The Secretary-General added that he was disappointed at the decision taken by the United States and Israel. Despite the tough going, he urged all countries to stay the course and remain at the conference.

Negotiations on language of the Declaration and Programme of Action continue.

SECURITY COUNCIL TO DISCUSS WORK FOR SEPTEMBER

There are no Council meetings scheduled today as the President for the month of September, Ambassador Jean-David Levitte of France, is engaged in bilateral consultations.

On Wednesday morning, the Council members will meet in closed consultations to discuss the program of work for this month. In the afternoon, they will hold a private meeting with the Facilitator of the Inter-Congolese Dialogue, former Botswanan President Ketumile Masire. After briefing the council, Masire will hold a press conference.

Also on Wednesday, immediately after the noon briefing, Ambassador Levitte will hold a press conference to discuss the councils program of work for September.

UNMOVIC READY TO IMPLEMENT MANDATE, SAYS CHAIR

The latest quarterly report from the UN Monitoring, Verification and Inspection Commission (UNMOVIC) to the Security Council, available today, reports on its ongoing activities and on the latest meeting of its College of Commissioners, which took place in New York late last month.

In his conclusion, UNMOVIC Chair Dr. Hans Blix says that "UNMOVIC has reached a level of preparedness which would allow it to implement the mandate given to it in an independent, effective and non-provocative manner."

The weekly oil-for-food update from the Office of the Iraq Programme will be out on Wednesday.

UN MISSION IN SIERRA LEONE ESCORTS PRESIDENTS TO DIAMOND ZONE

The UN Mission in Sierra Leone ( UNAMSIL), in its press briefing in Freetown earlier today, reported on a visit it hosted to the diamond-producing Koidu district, made by the presidents of Nigeria, Mali and Sierra Leone.

Also present during the Monday visit of Presidents Olusegun Obasanjo of Nigeria, Alpha Oumar Konare of Mali -- current chairman of the Economic Community of West African States (ECOWAS) -- and Ahmed Tejan Kabbah of Sierra Leone, was the interim leader of the Revolutionary United Front, Issa Sesay.

The UN Mission described the visit as one that will further encourage the people of Sierra Leone to embrace the peace process and show that Sierra Leone is gradually moving towards lasting peace.

UNHCR SAYS SCREENING OF AFGHAN REFUGEES HAS RESUMED

The Office of the UN High Commissioner for Refugees ( UNHCR) said today that it had resumed the joint screening of thousands of Afghans in Jalozai and Nasir Bagh camps in northwest Pakistan, following a meeting with senior Pakistan officials during which the question of deportations was discussed and resolved.

UNHCR had suspended the screening exercise on Friday after 28 Afghan families from Jalozai were deported to Afghanistan by the provincial authorities earlier last week.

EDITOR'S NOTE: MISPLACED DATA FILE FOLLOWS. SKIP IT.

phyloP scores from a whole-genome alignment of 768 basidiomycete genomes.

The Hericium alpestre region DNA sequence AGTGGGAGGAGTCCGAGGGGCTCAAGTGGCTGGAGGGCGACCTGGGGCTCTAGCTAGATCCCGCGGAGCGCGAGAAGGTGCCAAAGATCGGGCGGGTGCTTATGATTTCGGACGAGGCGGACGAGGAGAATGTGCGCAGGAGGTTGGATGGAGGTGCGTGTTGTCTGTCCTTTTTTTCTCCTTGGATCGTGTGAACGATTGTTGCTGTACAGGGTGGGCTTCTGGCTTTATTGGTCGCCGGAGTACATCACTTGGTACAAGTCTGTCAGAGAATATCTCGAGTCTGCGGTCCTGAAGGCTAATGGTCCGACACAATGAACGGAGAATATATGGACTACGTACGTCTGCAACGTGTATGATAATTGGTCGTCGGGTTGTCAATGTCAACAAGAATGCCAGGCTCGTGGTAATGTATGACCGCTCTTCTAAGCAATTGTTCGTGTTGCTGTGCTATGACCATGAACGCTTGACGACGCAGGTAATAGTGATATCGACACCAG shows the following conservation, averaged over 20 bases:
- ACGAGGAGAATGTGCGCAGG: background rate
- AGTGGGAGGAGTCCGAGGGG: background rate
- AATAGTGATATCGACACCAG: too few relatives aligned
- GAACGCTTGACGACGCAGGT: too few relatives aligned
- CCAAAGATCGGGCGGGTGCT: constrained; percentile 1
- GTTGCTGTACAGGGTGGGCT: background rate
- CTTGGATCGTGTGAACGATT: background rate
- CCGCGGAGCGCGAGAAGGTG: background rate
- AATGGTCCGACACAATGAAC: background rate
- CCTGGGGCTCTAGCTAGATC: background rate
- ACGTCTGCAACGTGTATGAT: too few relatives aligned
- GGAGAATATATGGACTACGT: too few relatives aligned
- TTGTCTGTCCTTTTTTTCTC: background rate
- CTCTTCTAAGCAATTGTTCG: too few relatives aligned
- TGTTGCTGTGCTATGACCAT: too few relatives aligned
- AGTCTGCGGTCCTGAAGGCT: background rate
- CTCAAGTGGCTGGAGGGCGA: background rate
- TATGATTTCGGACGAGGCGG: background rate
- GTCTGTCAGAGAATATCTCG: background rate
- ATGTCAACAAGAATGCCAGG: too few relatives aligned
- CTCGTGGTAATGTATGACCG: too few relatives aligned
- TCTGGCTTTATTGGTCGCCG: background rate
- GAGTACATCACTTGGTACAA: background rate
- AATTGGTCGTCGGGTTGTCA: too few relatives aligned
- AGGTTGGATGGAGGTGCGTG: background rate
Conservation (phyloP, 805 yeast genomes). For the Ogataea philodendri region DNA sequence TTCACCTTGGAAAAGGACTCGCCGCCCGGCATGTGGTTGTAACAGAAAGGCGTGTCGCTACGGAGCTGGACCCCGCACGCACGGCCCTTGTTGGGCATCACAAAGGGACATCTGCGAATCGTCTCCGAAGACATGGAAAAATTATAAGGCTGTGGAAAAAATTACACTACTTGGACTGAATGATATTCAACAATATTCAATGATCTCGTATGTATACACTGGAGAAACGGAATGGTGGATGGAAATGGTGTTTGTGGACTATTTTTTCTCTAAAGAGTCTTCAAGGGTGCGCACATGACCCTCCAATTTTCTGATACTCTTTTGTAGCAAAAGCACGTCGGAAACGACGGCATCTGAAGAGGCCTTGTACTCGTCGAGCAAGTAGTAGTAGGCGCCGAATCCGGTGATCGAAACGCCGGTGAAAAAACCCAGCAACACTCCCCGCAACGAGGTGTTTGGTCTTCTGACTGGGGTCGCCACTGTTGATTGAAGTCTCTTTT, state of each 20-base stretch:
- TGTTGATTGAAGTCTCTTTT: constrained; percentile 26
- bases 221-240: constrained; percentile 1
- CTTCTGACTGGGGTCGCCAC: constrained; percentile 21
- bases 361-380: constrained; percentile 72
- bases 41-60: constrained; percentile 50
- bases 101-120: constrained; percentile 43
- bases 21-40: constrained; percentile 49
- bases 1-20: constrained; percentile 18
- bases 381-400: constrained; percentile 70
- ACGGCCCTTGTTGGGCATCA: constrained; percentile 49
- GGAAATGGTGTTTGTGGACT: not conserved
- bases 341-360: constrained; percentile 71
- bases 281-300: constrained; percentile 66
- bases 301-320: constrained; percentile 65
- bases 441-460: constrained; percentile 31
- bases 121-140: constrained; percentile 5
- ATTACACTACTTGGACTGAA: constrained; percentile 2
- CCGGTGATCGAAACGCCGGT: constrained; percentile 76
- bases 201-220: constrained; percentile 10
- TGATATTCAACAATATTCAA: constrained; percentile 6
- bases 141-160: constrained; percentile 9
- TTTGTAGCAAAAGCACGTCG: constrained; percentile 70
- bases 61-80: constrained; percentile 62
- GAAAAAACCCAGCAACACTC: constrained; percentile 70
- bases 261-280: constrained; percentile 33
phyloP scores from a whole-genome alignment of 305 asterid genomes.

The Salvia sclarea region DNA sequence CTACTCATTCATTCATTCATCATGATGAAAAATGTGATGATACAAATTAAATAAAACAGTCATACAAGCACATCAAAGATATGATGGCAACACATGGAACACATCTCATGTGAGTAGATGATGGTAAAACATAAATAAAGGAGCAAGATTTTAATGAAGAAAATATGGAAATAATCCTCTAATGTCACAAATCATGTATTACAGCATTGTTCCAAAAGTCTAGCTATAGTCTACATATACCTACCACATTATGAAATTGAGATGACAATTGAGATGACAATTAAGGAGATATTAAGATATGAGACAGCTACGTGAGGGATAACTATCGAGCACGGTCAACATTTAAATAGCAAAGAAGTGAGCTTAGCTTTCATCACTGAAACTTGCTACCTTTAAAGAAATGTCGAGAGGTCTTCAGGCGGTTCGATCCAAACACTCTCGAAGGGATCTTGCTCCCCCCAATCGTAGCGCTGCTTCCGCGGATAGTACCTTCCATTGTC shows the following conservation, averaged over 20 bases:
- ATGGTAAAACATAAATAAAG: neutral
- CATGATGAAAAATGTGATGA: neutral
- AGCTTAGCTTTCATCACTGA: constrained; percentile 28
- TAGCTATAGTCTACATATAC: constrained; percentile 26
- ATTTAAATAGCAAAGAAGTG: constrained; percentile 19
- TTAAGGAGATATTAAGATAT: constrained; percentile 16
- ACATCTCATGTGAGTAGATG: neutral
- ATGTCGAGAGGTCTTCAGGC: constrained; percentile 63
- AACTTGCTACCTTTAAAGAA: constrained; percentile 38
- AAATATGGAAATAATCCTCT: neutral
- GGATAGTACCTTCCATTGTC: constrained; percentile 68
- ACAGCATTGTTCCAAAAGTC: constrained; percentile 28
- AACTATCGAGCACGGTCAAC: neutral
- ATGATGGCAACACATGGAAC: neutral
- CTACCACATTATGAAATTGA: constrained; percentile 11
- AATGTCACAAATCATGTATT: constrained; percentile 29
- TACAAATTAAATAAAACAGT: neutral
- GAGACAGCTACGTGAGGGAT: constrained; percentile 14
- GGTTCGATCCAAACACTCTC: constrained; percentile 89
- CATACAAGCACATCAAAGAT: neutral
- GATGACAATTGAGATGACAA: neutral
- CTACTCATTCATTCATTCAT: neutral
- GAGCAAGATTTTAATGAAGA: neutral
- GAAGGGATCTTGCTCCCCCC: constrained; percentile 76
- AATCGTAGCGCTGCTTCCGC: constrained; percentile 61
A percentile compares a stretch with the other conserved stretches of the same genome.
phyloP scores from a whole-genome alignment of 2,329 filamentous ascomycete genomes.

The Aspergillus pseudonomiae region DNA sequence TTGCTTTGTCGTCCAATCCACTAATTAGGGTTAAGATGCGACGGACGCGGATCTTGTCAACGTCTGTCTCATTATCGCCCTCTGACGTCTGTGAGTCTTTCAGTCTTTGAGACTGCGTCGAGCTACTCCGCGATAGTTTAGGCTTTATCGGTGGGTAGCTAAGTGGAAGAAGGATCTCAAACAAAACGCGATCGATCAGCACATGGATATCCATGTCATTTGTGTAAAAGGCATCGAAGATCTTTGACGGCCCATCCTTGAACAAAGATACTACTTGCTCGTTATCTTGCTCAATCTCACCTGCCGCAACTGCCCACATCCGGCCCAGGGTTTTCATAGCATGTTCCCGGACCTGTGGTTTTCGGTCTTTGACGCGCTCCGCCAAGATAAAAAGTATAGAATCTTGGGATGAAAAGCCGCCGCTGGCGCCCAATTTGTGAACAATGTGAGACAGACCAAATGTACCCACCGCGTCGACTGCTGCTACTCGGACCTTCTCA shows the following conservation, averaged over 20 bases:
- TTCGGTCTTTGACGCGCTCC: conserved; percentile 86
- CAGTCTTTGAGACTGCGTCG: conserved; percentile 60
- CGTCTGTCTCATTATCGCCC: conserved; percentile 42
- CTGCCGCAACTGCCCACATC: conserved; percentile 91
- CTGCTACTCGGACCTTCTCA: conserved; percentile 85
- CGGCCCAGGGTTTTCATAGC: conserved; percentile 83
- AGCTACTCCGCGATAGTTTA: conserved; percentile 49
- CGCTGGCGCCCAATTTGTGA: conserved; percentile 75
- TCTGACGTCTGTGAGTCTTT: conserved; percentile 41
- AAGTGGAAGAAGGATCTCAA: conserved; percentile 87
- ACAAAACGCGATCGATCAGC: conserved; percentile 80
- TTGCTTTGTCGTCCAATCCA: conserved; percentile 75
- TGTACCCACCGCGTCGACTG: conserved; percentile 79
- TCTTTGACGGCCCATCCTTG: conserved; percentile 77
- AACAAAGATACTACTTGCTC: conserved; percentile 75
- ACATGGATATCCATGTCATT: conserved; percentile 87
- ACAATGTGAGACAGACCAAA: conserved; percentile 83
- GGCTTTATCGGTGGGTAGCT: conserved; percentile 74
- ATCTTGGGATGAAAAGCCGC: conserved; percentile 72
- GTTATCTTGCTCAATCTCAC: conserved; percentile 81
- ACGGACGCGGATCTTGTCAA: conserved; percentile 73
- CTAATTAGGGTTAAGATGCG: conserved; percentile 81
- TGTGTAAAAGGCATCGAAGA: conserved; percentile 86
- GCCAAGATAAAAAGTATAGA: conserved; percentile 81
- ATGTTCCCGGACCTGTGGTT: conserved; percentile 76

OTHER ANNOUNCEMENTS

UNHCR notes that more than 800 refugees have been returning daily from Kosovo to the former Yugoslav Republic of Macedonia (FYROM) since last Saturday, maintaining an increased rate of arrivals from Kosovo over the past week.

On Monday in Arusha, Tanzania, the trial of former Rwandan Minister of Higher Education, Research and Culture Jean de Dieu Kamuhanda resumed at the International Criminal Tribunal for Rwanda ( ICTR). Kamuhanda is facing nine counts of genocide, conspiracy to commit genocide and incitement to commit genocide, and also faces charges of rape, murder and extermination.

The International Criminal Tribunal for the former Yugoslavia (ICTY) reports that two Bosnian Serbs who had been granted provisional release by the Tribunal in April 2000 -- Simo Zaric and Miroslav Tadic -- have returned to The Hague to face trial. They have come back to the Tribunal's detention unit as they had agreed to do prior to their trial, which is to begin on September 10.

The Food and Agriculture Organization ( FAO) says an estimated 1.6 million people are in need of emergency food aid in Central America. A combination of Hurricane Mitch, dry spells and earthquakes has caused a precarious food situation in the region, with El Salvador, Honduras, Nicaragua and Guatemala being the most affected. The FAO says the estimates for cereal output in the region will be 8 percent lower than the average for the past five years and the situation will worsen if the drought continues and hurricanes destroy crops.

The World Health Organization ( WHO) has said that, over the past ten years, about one-third of the worlds population has been affected by natural disaster, with floods and droughts accounting for 86 percent of those affected. Although earthquakes, volcanic eruptions and landslides are more dramatic and take a higher toll in human lives, floods and droughts have a longer lasting and more far-reaching effect.

Five more Member States have made their payments in full to the 2001 regular budget, bringing the number of fully paid-up Member States to 111. Payments were made by China (for more than $15 million); Ghana (more than $51,000); Guinea (more than $31,000); Japan (more than $203 million) and Kiribati (more than $10,000).

This morning, Rwanda became the 11th country to sign the 2001 International Coffee Agreement.

Office of the Spokesman for the Secretary-General

United Nations, S-378

New York, NY 10017

Tel. 212-963-7162

Fax. 212-963-7055

Back